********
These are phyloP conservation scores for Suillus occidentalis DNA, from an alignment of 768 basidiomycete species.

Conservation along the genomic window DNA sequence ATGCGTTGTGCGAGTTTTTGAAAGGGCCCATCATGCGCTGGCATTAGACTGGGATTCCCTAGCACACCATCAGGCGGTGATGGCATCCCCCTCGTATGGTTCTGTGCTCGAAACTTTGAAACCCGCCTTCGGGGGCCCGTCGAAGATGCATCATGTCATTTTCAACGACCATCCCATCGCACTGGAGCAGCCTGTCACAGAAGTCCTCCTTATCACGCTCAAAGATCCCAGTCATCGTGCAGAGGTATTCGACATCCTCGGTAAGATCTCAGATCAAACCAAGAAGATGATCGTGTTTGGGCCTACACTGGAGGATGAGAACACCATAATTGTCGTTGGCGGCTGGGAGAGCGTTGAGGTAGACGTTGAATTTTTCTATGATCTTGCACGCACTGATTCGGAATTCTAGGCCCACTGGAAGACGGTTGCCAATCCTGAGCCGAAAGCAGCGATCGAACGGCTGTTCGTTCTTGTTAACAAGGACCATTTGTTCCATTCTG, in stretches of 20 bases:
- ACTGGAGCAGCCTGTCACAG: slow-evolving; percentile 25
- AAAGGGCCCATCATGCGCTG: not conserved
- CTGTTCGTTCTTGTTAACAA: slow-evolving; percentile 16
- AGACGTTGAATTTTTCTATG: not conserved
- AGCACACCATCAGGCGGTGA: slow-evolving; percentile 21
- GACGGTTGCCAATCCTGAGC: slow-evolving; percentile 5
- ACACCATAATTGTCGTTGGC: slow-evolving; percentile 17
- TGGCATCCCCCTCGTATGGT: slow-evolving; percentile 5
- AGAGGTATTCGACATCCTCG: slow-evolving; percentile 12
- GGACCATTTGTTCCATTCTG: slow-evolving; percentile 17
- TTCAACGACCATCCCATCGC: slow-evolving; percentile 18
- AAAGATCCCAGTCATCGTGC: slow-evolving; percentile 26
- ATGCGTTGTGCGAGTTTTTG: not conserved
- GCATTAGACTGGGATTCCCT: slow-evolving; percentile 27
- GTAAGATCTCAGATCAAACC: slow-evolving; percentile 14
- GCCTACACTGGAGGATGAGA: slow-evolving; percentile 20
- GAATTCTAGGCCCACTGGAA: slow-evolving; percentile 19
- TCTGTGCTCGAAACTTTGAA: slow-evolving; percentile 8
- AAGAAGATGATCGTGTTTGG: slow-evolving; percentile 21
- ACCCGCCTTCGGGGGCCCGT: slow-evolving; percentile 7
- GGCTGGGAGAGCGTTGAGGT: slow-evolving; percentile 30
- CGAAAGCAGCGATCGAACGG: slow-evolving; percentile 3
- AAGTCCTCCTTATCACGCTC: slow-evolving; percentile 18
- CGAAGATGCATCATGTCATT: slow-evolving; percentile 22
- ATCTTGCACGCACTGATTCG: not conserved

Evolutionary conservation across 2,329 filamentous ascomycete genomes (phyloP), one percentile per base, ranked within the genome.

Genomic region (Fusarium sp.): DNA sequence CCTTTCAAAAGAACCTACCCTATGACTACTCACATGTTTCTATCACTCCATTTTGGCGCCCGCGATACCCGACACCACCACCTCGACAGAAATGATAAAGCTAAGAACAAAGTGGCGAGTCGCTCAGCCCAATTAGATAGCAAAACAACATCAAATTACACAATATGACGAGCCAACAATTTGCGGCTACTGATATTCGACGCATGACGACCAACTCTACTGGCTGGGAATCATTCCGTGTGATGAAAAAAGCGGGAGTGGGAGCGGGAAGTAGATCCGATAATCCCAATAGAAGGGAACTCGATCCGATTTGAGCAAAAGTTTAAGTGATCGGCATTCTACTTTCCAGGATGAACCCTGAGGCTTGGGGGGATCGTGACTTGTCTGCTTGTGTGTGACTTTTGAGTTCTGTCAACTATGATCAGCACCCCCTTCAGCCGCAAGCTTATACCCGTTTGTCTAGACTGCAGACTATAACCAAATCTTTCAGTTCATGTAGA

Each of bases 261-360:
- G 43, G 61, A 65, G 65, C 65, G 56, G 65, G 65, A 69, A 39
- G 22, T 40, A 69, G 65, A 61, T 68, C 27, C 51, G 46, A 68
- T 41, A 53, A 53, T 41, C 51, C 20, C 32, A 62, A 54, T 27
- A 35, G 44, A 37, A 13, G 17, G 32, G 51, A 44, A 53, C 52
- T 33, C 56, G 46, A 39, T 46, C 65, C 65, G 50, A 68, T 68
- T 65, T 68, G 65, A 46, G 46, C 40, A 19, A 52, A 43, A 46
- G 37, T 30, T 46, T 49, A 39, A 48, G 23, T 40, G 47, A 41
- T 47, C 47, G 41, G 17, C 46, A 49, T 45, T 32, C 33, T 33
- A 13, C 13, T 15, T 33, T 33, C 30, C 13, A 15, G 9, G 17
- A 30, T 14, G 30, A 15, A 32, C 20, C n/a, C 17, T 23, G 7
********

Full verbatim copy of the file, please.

These are phyloP conservation scores for Suillus occidentalis DNA, from an alignment of 768 basidiomycete species.

Conservation along the genomic window DNA sequence ATGCGTTGTGCGAGTTTTTGAAAGGGCCCATCATGCGCTGGCATTAGACTGGGATTCCCTAGCACACCATCAGGCGGTGATGGCATCCCCCTCGTATGGTTCTGTGCTCGAAACTTTGAAACCCGCCTTCGGGGGCCCGTCGAAGATGCATCATGTCATTTTCAACGACCATCCCATCGCACTGGAGCAGCCTGTCACAGAAGTCCTCCTTATCACGCTCAAAGATCCCAGTCATCGTGCAGAGGTATTCGACATCCTCGGTAAGATCTCAGATCAAACCAAGAAGATGATCGTGTTTGGGCCTACACTGGAGGATGAGAACACCATAATTGTCGTTGGCGGCTGGGAGAGCGTTGAGGTAGACGTTGAATTTTTCTATGATCTTGCACGCACTGATTCGGAATTCTAGGCCCACTGGAAGACGGTTGCCAATCCTGAGCCGAAAGCAGCGATCGAACGGCTGTTCGTTCTTGTTAACAAGGACCATTTGTTCCATTCTG, in stretches of 20 bases:
- ACTGGAGCAGCCTGTCACAG: slow-evolving; percentile 25
- AAAGGGCCCATCATGCGCTG: not conserved
- CTGTTCGTTCTTGTTAACAA: slow-evolving; percentile 16
- AGACGTTGAATTTTTCTATG: not conserved
- AGCACACCATCAGGCGGTGA: slow-evolving; percentile 21
- GACGGTTGCCAATCCTGAGC: slow-evolving; percentile 5
- ACACCATAATTGTCGTTGGC: slow-evolving; percentile 17
- TGGCATCCCCCTCGTATGGT: slow-evolving; percentile 5
- AGAGGTATTCGACATCCTCG: slow-evolving; percentile 12
- GGACCATTTGTTCCATTCTG: slow-evolving; percentile 17
- TTCAACGACCATCCCATCGC: slow-evolving; percentile 18
- AAAGATCCCAGTCATCGTGC: slow-evolving; percentile 26
- ATGCGTTGTGCGAGTTTTTG: not conserved
- GCATTAGACTGGGATTCCCT: slow-evolving; percentile 27
- GTAAGATCTCAGATCAAACC: slow-evolving; percentile 14
- GCCTACACTGGAGGATGAGA: slow-evolving; percentile 20
- GAATTCTAGGCCCACTGGAA: slow-evolving; percentile 19
- TCTGTGCTCGAAACTTTGAA: slow-evolving; percentile 8
- AAGAAGATGATCGTGTTTGG: slow-evolving; percentile 21
- ACCCGCCTTCGGGGGCCCGT: slow-evolving; percentile 7
- GGCTGGGAGAGCGTTGAGGT: slow-evolving; percentile 30
- CGAAAGCAGCGATCGAACGG: slow-evolving; percentile 3
- AAGTCCTCCTTATCACGCTC: slow-evolving; percentile 18
- CGAAGATGCATCATGTCATT: slow-evolving; percentile 22
- ATCTTGCACGCACTGATTCG: not conserved

Evolutionary conservation across 2,329 filamentous ascomycete genomes (phyloP), one percentile per base, ranked within the genome.

Genomic region (Fusarium sp.): DNA sequence CCTTTCAAAAGAACCTACCCTATGACTACTCACATGTTTCTATCACTCCATTTTGGCGCCCGCGATACCCGACACCACCACCTCGACAGAAATGATAAAGCTAAGAACAAAGTGGCGAGTCGCTCAGCCCAATTAGATAGCAAAACAACATCAAATTACACAATATGACGAGCCAACAATTTGCGGCTACTGATATTCGACGCATGACGACCAACTCTACTGGCTGGGAATCATTCCGTGTGATGAAAAAAGCGGGAGTGGGAGCGGGAAGTAGATCCGATAATCCCAATAGAAGGGAACTCGATCCGATTTGAGCAAAAGTTTAAGTGATCGGCATTCTACTTTCCAGGATGAACCCTGAGGCTTGGGGGGATCGTGACTTGTCTGCTTGTGTGTGACTTTTGAGTTCTGTCAACTATGATCAGCACCCCCTTCAGCCGCAAGCTTATACCCGTTTGTCTAGACTGCAGACTATAACCAAATCTTTCAGTTCATGTAGA

Each of bases 261-360:
- G 43, G 61, A 65, G 65, C 65, G 56, G 65, G 65, A 69, A 39
- G 22, T 40, A 69, G 65, A 61, T 68, C 27, C 51, G 46, A 68
- T 41, A 53, A 53, T 41, C 51, C 20, C 32, A 62, A 54, T 27
- A 35, G 44, A 37, A 13, G 17, G 32, G 51, A 44, A 53, C 52
- T 33, C 56, G 46, A 39, T 46, C 65, C 65, G 50, A 68, T 68
- T 65, T 68, G 65, A 46, G 46, C 40, A 19, A 52, A 43, A 46
- G 37, T 30, T 46, T 49, A 39, A 48, G 23, T 40, G 47, A 41
- T 47, C 47, G 41, G 17, C 46, A 49, T 45, T 32, C 33, T 33
- A 13, C 13, T 15, T 33, T 33, C 30, C 13, A 15, G 9, G 17
- A 30, T 14, G 30, A 15, A 32, C 20, C n/a, C 17, T 23, G 7